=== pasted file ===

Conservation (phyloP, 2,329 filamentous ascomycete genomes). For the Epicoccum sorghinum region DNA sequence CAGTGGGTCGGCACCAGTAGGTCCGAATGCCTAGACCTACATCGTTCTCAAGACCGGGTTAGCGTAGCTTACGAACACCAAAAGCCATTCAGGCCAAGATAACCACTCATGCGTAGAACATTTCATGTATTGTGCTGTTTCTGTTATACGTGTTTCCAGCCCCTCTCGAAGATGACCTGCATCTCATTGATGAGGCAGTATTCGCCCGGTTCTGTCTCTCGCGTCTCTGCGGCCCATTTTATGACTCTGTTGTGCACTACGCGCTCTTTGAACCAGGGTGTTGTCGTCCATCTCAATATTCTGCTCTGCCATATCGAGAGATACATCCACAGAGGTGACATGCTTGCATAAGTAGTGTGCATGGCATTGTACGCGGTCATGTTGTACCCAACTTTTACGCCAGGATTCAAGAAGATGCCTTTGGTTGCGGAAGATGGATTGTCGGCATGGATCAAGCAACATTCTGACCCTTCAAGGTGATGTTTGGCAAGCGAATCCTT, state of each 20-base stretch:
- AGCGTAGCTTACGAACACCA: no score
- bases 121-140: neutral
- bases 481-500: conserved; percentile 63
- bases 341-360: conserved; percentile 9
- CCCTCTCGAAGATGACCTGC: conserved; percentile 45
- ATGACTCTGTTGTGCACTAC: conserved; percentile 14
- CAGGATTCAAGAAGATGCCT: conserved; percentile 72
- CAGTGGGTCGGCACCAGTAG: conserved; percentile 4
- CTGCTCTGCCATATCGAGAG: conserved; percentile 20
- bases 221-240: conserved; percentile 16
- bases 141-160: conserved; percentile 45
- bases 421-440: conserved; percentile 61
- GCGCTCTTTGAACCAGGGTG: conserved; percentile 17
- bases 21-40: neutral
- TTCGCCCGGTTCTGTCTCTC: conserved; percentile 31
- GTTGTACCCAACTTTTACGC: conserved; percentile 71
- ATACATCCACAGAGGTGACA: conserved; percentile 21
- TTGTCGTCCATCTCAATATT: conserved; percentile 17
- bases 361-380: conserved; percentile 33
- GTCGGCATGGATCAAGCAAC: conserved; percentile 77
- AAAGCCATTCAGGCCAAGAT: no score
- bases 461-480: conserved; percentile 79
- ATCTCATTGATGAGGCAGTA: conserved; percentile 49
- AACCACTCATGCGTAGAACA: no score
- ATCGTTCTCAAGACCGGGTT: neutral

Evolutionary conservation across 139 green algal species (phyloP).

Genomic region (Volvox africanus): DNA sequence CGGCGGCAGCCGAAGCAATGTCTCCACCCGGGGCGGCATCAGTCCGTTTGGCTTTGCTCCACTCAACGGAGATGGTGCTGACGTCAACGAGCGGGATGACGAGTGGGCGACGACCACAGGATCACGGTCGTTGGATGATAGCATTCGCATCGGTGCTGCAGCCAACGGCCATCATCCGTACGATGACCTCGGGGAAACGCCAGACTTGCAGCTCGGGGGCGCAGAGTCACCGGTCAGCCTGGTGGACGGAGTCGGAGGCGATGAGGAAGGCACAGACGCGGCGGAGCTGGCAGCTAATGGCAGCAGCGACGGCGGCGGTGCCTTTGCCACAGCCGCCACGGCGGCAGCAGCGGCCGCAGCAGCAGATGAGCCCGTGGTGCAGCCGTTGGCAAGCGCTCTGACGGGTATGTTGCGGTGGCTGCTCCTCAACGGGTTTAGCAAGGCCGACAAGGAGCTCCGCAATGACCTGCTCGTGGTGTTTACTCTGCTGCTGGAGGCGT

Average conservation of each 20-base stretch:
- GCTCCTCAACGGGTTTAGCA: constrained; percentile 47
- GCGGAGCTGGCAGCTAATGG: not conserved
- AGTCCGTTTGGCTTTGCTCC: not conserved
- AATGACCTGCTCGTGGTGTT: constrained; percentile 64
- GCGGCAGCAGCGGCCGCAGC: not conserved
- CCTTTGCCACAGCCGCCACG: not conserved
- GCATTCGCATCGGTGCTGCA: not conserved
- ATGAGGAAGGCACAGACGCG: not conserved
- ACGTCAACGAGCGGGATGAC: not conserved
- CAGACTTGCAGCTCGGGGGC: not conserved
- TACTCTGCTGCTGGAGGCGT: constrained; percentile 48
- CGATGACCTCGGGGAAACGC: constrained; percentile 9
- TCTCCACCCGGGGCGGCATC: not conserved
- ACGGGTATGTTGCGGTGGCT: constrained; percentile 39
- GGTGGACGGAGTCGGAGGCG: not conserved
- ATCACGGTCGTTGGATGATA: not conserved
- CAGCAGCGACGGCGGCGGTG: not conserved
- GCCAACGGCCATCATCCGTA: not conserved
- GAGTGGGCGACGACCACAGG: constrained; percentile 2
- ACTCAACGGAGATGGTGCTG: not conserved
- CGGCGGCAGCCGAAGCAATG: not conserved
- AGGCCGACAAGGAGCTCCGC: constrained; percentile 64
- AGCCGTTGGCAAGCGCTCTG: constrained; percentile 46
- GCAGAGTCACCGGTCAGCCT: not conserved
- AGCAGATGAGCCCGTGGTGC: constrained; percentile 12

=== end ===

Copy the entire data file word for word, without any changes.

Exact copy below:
Conservation (phyloP, 2,329 filamentous ascomycete genomes). For the Epicoccum sorghinum region DNA sequence CAGTGGGTCGGCACCAGTAGGTCCGAATGCCTAGACCTACATCGTTCTCAAGACCGGGTTAGCGTAGCTTACGAACACCAAAAGCCATTCAGGCCAAGATAACCACTCATGCGTAGAACATTTCATGTATTGTGCTGTTTCTGTTATACGTGTTTCCAGCCCCTCTCGAAGATGACCTGCATCTCATTGATGAGGCAGTATTCGCCCGGTTCTGTCTCTCGCGTCTCTGCGGCCCATTTTATGACTCTGTTGTGCACTACGCGCTCTTTGAACCAGGGTGTTGTCGTCCATCTCAATATTCTGCTCTGCCATATCGAGAGATACATCCACAGAGGTGACATGCTTGCATAAGTAGTGTGCATGGCATTGTACGCGGTCATGTTGTACCCAACTTTTACGCCAGGATTCAAGAAGATGCCTTTGGTTGCGGAAGATGGATTGTCGGCATGGATCAAGCAACATTCTGACCCTTCAAGGTGATGTTTGGCAAGCGAATCCTT, state of each 20-base stretch:
- AGCGTAGCTTACGAACACCA: no score
- bases 121-140: neutral
- bases 481-500: conserved; percentile 63
- bases 341-360: conserved; percentile 9
- CCCTCTCGAAGATGACCTGC: conserved; percentile 45
- ATGACTCTGTTGTGCACTAC: conserved; percentile 14
- CAGGATTCAAGAAGATGCCT: conserved; percentile 72
- CAGTGGGTCGGCACCAGTAG: conserved; percentile 4
- CTGCTCTGCCATATCGAGAG: conserved; percentile 20
- bases 221-240: conserved; percentile 16
- bases 141-160: conserved; percentile 45
- bases 421-440: conserved; percentile 61
- GCGCTCTTTGAACCAGGGTG: conserved; percentile 17
- bases 21-40: neutral
- TTCGCCCGGTTCTGTCTCTC: conserved; percentile 31
- GTTGTACCCAACTTTTACGC: conserved; percentile 71
- ATACATCCACAGAGGTGACA: conserved; percentile 21
- TTGTCGTCCATCTCAATATT: conserved; percentile 17
- bases 361-380: conserved; percentile 33
- GTCGGCATGGATCAAGCAAC: conserved; percentile 77
- AAAGCCATTCAGGCCAAGAT: no score
- bases 461-480: conserved; percentile 79
- ATCTCATTGATGAGGCAGTA: conserved; percentile 49
- AACCACTCATGCGTAGAACA: no score
- ATCGTTCTCAAGACCGGGTT: neutral

Evolutionary conservation across 139 green algal species (phyloP).

Genomic region (Volvox africanus): DNA sequence CGGCGGCAGCCGAAGCAATGTCTCCACCCGGGGCGGCATCAGTCCGTTTGGCTTTGCTCCACTCAACGGAGATGGTGCTGACGTCAACGAGCGGGATGACGAGTGGGCGACGACCACAGGATCACGGTCGTTGGATGATAGCATTCGCATCGGTGCTGCAGCCAACGGCCATCATCCGTACGATGACCTCGGGGAAACGCCAGACTTGCAGCTCGGGGGCGCAGAGTCACCGGTCAGCCTGGTGGACGGAGTCGGAGGCGATGAGGAAGGCACAGACGCGGCGGAGCTGGCAGCTAATGGCAGCAGCGACGGCGGCGGTGCCTTTGCCACAGCCGCCACGGCGGCAGCAGCGGCCGCAGCAGCAGATGAGCCCGTGGTGCAGCCGTTGGCAAGCGCTCTGACGGGTATGTTGCGGTGGCTGCTCCTCAACGGGTTTAGCAAGGCCGACAAGGAGCTCCGCAATGACCTGCTCGTGGTGTTTACTCTGCTGCTGGAGGCGT

Average conservation of each 20-base stretch:
- GCTCCTCAACGGGTTTAGCA: constrained; percentile 47
- GCGGAGCTGGCAGCTAATGG: not conserved
- AGTCCGTTTGGCTTTGCTCC: not conserved
- AATGACCTGCTCGTGGTGTT: constrained; percentile 64
- GCGGCAGCAGCGGCCGCAGC: not conserved
- CCTTTGCCACAGCCGCCACG: not conserved
- GCATTCGCATCGGTGCTGCA: not conserved
- ATGAGGAAGGCACAGACGCG: not conserved
- ACGTCAACGAGCGGGATGAC: not conserved
- CAGACTTGCAGCTCGGGGGC: not conserved
- TACTCTGCTGCTGGAGGCGT: constrained; percentile 48
- CGATGACCTCGGGGAAACGC: constrained; percentile 9
- TCTCCACCCGGGGCGGCATC: not conserved
- ACGGGTATGTTGCGGTGGCT: constrained; percentile 39
- GGTGGACGGAGTCGGAGGCG: not conserved
- ATCACGGTCGTTGGATGATA: not conserved
- CAGCAGCGACGGCGGCGGTG: not conserved
- GCCAACGGCCATCATCCGTA: not conserved
- GAGTGGGCGACGACCACAGG: constrained; percentile 2
- ACTCAACGGAGATGGTGCTG: not conserved
- CGGCGGCAGCCGAAGCAATG: not conserved
- AGGCCGACAAGGAGCTCCGC: constrained; percentile 64
- AGCCGTTGGCAAGCGCTCTG: constrained; percentile 46
- GCAGAGTCACCGGTCAGCCT: not conserved
- AGCAGATGAGCCCGTGGTGC: constrained; percentile 12